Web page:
Was Richard Woolford motivated by criminal intent or poverty when he picked up his gun and headed off for Lord Bolingbroke’s land one winter’s night in 1834?
Records show that Richard was charged with ‘having in the night together with a great number of other persons armed with guns, and other unlawful weapons entered a certain coppice belonging to the right honourable Lord Viscount Bolingbroke for the purpose of destroying game at Lydiard Tregoze.’
At the time of Richard’s arrest, Robert Hiscocks was the gamekeeper at the Lydiard Park estate, a position subsequently filled by his son Harry who worked alongside him in the second half of the 19th century. Sporting rights across the estate were protected in the farm leases and the duties of the Lydiard Park gamekeeper included the rearing of his lordships pheasants. Victorian gamekeepers were known to shoot at anything that threatened the birds under their protection.
Richard, a 21 year old labourer and stonemason, was married with two young sons and on that December night in 1834 his purpose was more likely to provide his young family with a meal.
But perhaps things turned nasty in the coppice on his lordships estate. According to the Night Poaching Act of 1828 ‘such Offender shall assault or offer any Violence with any Gun, Crossbow, Fire Arms, Bludgeon, Stick, Club, or any other offensive Weapon whatsoever, towards an person hereby authorized to seize and apprehend him, he shall, whether it be his First, Second, or any other Offence, be guilt of a Misdemeanor, and being convicted thereof, shall be liable, at the Discretion of the Court, to be transported beyond Seas for Seven Years, or to be imprisoned and kept to hard Labour in the Common Gaol or House of Correction for any Term not exceeding Two Years.’ Despite having no previous convictions Richard was transported to Australia. Three hundred men were transported for poaching offences between 1788 and 1868.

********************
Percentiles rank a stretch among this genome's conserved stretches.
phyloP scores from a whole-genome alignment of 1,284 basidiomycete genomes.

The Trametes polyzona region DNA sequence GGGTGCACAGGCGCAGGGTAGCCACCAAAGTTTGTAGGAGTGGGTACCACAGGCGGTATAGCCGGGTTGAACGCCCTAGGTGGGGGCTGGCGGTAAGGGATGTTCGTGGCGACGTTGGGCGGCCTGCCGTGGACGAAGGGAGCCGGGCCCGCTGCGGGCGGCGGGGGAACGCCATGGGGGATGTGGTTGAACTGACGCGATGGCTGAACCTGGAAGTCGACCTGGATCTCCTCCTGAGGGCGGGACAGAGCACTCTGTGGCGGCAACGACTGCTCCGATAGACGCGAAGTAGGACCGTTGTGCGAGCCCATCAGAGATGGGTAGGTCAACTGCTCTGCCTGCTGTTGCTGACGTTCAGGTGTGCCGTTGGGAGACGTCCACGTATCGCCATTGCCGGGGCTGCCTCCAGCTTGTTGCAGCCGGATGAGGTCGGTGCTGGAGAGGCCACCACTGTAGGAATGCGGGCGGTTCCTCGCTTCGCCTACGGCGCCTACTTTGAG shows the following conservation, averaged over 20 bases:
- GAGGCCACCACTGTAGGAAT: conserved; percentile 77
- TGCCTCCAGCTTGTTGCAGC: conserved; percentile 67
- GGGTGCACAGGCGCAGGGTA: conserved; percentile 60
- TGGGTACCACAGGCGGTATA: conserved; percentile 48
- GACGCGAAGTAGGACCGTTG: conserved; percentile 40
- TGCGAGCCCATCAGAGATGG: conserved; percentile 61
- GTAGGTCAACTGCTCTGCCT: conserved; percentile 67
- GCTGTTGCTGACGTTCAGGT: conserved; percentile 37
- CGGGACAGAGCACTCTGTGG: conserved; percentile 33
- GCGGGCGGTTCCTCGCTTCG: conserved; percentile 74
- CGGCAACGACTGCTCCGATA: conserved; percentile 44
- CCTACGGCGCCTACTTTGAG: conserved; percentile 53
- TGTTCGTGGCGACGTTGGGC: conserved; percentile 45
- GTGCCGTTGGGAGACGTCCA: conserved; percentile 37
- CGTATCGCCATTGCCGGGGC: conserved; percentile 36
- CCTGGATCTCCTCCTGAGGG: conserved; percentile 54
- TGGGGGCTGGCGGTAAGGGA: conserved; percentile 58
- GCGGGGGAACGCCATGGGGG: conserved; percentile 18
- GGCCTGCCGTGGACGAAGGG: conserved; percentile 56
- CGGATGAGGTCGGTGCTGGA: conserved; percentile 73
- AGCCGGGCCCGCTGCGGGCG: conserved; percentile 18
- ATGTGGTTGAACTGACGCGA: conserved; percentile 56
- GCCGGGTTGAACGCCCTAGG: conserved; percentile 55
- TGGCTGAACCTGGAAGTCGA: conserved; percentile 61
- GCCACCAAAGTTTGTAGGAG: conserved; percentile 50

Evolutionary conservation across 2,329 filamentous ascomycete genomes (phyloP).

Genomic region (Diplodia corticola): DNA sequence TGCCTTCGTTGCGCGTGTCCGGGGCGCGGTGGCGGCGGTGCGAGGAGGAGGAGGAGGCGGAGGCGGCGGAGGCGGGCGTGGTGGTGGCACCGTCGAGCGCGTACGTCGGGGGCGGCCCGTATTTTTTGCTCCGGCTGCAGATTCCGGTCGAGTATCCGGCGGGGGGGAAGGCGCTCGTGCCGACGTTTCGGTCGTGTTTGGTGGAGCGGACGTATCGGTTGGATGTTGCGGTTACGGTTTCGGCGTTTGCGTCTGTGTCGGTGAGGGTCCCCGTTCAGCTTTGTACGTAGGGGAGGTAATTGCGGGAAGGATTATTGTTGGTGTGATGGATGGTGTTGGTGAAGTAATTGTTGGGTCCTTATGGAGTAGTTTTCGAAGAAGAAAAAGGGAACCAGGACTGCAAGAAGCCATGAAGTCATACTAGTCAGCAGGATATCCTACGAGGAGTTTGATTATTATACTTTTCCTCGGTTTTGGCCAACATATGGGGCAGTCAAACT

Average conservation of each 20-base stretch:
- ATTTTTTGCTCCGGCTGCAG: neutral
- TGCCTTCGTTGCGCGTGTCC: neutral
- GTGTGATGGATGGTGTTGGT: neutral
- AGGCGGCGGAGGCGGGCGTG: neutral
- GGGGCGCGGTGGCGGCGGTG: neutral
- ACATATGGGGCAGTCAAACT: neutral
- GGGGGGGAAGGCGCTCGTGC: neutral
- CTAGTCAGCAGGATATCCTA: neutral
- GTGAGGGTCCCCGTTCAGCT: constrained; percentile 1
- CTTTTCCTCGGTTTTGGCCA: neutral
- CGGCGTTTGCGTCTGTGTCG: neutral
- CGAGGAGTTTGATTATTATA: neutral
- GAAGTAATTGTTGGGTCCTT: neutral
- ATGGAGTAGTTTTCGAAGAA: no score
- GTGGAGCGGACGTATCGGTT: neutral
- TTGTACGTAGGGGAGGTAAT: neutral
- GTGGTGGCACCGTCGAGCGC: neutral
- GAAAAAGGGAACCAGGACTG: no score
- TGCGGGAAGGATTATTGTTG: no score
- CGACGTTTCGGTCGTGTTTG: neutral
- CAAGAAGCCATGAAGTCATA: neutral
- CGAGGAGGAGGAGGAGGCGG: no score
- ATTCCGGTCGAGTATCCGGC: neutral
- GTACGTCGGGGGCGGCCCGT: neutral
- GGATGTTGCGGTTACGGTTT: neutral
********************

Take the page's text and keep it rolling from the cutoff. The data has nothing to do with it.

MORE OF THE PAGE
Richard sailed out of Portsmouth on July 29, 1835 on board the Royal Sovereign along with 169 other convicts bound for Sydney. He was described as being 5ft 9½ins tall with a dark sallow complexion, dark brown hair and hazel eyes. Identifying marks included scarring above his left eye and left eyebrow and that the nail of the third finger on his left hand was split.
In February 1840 Richard was given a ticket of leave, a document granting him parole on the condition that he remained in the employment of John Terry Hughes of Sydney. However a year later he was found stealing lead and his ticket was cancelled.
This did not appear to prevent him from starting up in business and trade directories of 1839-40 list him as a tombmaker.
Richard was eventually freed on November 28, 1842 and continued to work as a sculptor and mason. In 1855 he was sufficiently prosperous to be able to pay for the passage of his sister Mary and her family to join him in Sydney.
On December 3, 1867 the Sydney Morning Herald printed the announcement of Richard’s death. ‘On the 2nd instant, at his residence, Monumental Works, 81 Church hill, Mr Richard Woolford, in the 54th year of his age. Much respected by a large circle of friends.’
|Gamekeeper Henry Hiscocks|